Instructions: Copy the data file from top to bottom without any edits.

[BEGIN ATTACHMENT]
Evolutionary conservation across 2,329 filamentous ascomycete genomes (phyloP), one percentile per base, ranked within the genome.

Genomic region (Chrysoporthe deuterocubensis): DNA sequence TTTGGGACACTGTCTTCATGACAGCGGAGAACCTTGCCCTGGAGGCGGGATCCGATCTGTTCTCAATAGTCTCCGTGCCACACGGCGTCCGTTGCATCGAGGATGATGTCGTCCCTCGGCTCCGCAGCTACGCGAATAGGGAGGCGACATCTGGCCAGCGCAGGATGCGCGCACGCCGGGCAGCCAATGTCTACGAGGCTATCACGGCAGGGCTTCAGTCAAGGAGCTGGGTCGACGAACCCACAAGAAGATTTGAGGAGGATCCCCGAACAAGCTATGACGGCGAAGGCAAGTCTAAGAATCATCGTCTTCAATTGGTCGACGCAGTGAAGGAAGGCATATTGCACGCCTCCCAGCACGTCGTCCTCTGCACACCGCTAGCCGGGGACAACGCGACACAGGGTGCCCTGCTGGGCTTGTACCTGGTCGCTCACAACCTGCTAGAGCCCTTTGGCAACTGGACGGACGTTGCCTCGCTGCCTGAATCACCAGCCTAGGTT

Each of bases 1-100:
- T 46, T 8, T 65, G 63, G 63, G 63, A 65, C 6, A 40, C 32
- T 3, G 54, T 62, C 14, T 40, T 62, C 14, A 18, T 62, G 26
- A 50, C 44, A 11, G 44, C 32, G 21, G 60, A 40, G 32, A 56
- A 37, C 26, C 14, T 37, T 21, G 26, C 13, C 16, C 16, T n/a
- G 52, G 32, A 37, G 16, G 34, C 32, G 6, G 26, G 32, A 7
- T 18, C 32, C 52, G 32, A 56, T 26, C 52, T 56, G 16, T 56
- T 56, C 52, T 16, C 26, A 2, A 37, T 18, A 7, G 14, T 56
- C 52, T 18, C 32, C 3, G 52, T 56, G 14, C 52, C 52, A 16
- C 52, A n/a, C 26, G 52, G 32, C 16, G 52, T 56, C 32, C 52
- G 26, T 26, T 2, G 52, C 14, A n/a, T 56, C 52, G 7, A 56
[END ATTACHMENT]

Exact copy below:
Evolutionary conservation across 2,329 filamentous ascomycete genomes (phyloP), one percentile per base, ranked within the genome.

Genomic region (Chrysoporthe deuterocubensis): DNA sequence TTTGGGACACTGTCTTCATGACAGCGGAGAACCTTGCCCTGGAGGCGGGATCCGATCTGTTCTCAATAGTCTCCGTGCCACACGGCGTCCGTTGCATCGAGGATGATGTCGTCCCTCGGCTCCGCAGCTACGCGAATAGGGAGGCGACATCTGGCCAGCGCAGGATGCGCGCACGCCGGGCAGCCAATGTCTACGAGGCTATCACGGCAGGGCTTCAGTCAAGGAGCTGGGTCGACGAACCCACAAGAAGATTTGAGGAGGATCCCCGAACAAGCTATGACGGCGAAGGCAAGTCTAAGAATCATCGTCTTCAATTGGTCGACGCAGTGAAGGAAGGCATATTGCACGCCTCCCAGCACGTCGTCCTCTGCACACCGCTAGCCGGGGACAACGCGACACAGGGTGCCCTGCTGGGCTTGTACCTGGTCGCTCACAACCTGCTAGAGCCCTTTGGCAACTGGACGGACGTTGCCTCGCTGCCTGAATCACCAGCCTAGGTT

Each of bases 1-100:
- T 46, T 8, T 65, G 63, G 63, G 63, A 65, C 6, A 40, C 32
- T 3, G 54, T 62, C 14, T 40, T 62, C 14, A 18, T 62, G 26
- A 50, C 44, A 11, G 44, C 32, G 21, G 60, A 40, G 32, A 56
- A 37, C 26, C 14, T 37, T 21, G 26, C 13, C 16, C 16, T n/a
- G 52, G 32, A 37, G 16, G 34, C 32, G 6, G 26, G 32, A 7
- T 18, C 32, C 52, G 32, A 56, T 26, C 52, T 56, G 16, T 56
- T 56, C 52, T 16, C 26, A 2, A 37, T 18, A 7, G 14, T 56
- C 52, T 18, C 32, C 3, G 52, T 56, G 14, C 52, C 52, A 16
- C 52, A n/a, C 26, G 52, G 32, C 16, G 52, T 56, C 32, C 52
- G 26, T 26, T 2, G 52, C 14, A n/a, T 56, C 52, G 7, A 56